Nov 01, 2018
Homelessness and Mental Health
Nov 01, 2018
By Robert Rosborough
Thirty years ago, a young, redheaded homeless guy wandered the streets of San Francisco, appearing downtown, in the Castro, occasionally in my neighborhood (Russian Hill). My best friend was also a redhead and he acknowledged a slight resemblance. He used to joke that it was his bad-karma doppelgänger, a joke I let slide since my friend had been homeless himself, having lived in a van when he arrived in San Francisco after leaving his homophobic family. We saw the homeless guy periodically, who seemed a little crazy and wasn’t very communicative so we never learned his story. Earlier this year, I was walking down my lane to find him sitting on a planter box outside my window, using the water tap, still homeless, still uncommunicative. My friend died in 1992 and I think of him when I see the other redhead still on the streets decades later.
“Intractable” and “persistent” are two of the many adjectives tossed around when people discuss homelessness. While not the sole reason for homelessness, mental illness is a significant contributor to the intractable and persistent nature of it, as my redheaded guy seems to illustrate. This issue of the Marin Lawyer takes a few small steps into exploring homelessness in our community and in particular its relationship to mental health. I would like to thank Damon Connolly, our Guest Editor, for bringing together an issue on this topic and Mary Sackett for her invaluable help in making it happen. As a starting point, I highly recommend Andrew Hening’s article exploring the relationship between mental health and homelessness, which sets out the recent history of mental health treatment and the law in our country, which in turn helps explain why we are faced with the situation we are.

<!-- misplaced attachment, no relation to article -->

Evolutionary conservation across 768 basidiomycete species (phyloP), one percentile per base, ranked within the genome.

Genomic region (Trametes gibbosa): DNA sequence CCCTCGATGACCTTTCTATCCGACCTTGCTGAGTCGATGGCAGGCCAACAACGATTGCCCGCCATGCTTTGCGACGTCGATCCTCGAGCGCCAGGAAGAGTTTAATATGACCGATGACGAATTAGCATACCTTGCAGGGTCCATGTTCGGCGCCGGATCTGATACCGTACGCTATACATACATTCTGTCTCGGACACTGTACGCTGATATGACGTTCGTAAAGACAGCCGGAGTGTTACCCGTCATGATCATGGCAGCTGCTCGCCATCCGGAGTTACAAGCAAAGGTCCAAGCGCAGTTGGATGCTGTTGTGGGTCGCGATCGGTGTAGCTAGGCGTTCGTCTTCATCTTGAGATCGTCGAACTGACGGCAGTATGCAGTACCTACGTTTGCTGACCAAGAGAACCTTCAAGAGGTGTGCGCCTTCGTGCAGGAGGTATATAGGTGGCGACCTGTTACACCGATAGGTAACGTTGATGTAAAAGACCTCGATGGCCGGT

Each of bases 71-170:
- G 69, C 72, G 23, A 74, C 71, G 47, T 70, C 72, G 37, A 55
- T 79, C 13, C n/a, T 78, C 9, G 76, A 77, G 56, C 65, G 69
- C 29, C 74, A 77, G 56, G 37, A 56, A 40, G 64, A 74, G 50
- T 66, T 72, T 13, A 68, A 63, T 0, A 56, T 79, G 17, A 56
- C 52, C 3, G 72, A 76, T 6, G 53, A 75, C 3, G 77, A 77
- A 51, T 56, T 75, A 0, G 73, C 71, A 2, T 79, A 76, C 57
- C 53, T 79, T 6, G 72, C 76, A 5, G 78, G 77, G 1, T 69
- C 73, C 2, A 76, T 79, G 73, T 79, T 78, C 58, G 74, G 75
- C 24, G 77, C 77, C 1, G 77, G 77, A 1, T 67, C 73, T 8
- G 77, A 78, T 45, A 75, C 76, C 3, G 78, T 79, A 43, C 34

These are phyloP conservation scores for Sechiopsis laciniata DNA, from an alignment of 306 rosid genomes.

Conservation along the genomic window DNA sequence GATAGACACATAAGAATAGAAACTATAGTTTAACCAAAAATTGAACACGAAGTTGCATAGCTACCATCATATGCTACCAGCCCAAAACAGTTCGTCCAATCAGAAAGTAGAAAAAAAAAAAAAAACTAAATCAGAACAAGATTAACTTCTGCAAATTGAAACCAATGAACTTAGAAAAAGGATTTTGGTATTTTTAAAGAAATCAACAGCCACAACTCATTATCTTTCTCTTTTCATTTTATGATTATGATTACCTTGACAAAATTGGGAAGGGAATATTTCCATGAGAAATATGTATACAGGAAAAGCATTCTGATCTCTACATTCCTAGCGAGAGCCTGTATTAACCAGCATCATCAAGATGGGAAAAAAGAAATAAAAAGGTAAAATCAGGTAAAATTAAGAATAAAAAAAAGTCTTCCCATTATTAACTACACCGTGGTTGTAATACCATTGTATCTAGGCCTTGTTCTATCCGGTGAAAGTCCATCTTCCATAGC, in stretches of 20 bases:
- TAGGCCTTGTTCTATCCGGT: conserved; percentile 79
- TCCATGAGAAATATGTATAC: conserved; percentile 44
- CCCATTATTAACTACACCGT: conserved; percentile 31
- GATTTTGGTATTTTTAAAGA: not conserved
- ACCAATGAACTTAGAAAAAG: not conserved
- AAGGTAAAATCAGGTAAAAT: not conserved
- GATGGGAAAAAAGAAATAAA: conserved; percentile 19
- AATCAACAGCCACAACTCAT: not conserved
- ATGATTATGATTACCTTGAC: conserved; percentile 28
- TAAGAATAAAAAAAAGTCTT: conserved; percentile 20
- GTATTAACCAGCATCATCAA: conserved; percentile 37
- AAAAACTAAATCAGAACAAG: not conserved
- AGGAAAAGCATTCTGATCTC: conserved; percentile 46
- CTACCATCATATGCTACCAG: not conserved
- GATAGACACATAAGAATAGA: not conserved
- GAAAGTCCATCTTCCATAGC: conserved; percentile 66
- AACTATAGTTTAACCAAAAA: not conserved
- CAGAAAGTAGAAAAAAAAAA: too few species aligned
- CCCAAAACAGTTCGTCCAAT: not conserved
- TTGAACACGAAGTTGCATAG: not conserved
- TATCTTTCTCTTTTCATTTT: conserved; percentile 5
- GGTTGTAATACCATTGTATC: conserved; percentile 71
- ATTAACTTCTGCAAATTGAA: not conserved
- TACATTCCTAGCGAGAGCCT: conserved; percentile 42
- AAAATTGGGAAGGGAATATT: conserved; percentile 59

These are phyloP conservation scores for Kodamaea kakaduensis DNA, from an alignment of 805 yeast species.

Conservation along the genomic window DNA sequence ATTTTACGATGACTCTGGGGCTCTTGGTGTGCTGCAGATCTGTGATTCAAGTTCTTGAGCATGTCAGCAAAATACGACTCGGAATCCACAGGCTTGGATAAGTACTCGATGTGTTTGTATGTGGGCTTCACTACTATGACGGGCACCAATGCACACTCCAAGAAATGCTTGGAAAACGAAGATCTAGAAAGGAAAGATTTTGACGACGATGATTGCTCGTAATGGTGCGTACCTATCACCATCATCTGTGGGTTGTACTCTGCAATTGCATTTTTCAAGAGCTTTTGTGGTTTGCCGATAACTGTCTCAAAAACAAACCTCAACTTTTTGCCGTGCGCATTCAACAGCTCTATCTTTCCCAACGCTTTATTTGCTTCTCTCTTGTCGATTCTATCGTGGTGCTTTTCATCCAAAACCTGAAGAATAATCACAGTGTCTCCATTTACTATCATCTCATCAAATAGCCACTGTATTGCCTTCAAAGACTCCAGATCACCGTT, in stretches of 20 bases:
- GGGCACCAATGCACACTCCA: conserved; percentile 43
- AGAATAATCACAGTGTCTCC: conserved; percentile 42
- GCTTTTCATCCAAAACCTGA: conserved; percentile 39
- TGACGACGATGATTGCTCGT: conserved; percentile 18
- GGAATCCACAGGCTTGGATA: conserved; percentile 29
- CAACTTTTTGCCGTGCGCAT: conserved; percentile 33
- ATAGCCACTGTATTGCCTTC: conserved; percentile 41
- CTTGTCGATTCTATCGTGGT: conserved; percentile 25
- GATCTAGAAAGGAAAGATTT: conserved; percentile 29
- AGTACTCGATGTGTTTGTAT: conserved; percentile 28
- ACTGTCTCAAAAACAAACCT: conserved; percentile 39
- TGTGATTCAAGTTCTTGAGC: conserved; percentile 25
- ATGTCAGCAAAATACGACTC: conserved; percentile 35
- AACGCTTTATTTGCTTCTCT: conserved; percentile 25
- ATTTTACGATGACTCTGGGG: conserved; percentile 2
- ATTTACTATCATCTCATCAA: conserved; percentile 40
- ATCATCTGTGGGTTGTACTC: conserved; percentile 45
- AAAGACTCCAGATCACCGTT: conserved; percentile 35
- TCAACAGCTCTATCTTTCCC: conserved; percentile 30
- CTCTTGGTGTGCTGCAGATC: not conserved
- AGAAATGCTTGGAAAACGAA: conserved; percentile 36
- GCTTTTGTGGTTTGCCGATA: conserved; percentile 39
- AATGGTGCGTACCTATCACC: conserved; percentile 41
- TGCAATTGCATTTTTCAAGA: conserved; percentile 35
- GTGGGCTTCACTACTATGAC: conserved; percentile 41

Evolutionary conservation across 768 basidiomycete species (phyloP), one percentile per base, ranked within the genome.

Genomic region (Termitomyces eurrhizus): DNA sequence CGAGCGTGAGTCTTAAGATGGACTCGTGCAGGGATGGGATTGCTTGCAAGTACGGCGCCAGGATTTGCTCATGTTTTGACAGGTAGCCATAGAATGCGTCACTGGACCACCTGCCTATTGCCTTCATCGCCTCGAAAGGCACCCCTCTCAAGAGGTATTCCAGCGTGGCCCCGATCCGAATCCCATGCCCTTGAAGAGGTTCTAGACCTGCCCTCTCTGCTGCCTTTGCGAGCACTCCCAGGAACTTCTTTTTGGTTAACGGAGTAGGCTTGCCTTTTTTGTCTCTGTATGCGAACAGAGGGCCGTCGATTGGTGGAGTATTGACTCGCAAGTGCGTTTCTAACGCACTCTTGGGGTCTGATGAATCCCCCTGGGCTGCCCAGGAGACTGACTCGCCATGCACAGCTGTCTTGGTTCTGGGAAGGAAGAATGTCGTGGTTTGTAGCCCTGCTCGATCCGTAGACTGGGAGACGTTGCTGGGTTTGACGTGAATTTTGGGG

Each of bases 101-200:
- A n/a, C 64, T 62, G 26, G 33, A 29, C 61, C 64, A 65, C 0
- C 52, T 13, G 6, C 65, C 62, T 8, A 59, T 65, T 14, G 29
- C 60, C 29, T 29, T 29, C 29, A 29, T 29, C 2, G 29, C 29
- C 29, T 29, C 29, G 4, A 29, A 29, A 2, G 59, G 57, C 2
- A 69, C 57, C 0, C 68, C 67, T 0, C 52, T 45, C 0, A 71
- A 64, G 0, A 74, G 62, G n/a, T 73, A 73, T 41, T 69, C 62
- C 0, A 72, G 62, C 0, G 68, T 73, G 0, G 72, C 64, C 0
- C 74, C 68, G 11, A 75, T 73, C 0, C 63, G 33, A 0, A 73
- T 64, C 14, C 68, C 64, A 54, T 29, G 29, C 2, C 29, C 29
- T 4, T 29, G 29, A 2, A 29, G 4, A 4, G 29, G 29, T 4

A. J. Brady discusses a controversial recent Ninth Circuit ruling that prohibits the criminalization of sleeping on public property. How this will affect the lives of the homeless and how society addresses helping the homeless is yet to be seen. If all of this is sounding grim, be sure to read Judge Kelly Simmons' article on the promise of Marin County’s new Pathways program in the courts. As Presiding Judge Haakenson noted in his creative and entertaining report on the Marin bench at this month’s MCBA member luncheon (if you missed it, you can read about it in Mary Sackett’s report), Judge Simmons was instrumental in bringing together a wide array of constituencies and resources to create a way to help the mentally ill homeless who are swept into the criminal justice system for minor offenses. And in our non-profit profile, you can read about the innovative Downtown Streets Team, which is making a real difference in the lives of many homeless by engaging them with a comprehensive and sustained program that uses community work to rebuild lives, leading to employment and housing.
With our stratified economy and sky-high housing prices, more and more Marin residents are in danger of becoming homeless. You can help keep them in their homes through the many pro bono opportunities here in Marin. As I mentioned last month, whether it is MCBA’s partnership with the Law Library—Lawyers in the Library—or volunteering for Legal Aid or the Canal Alliance or another non-profit organization, you can find a way to put your skills to good use. One place to start is through the Marin Pro Bono Network, which you can explore at www.marinprobononetwork.org.
Rob Rosborough is Of Counsel to Monty White LLP. He mediates disputes where an ongoing relationship is at stake, particularly adult-family conflict such as disagreement over caring for an aging parent and HOA disputes. He maintains an estate planning and general advisory and transactional law practice focusing on personal and small business issues. Rob also teaches at USF’s Fromm Institute (conflict resolution and history of science) and helps lawyers cope with the practice of law by teaching them meditation skills as a certified iRest® meditation teacher.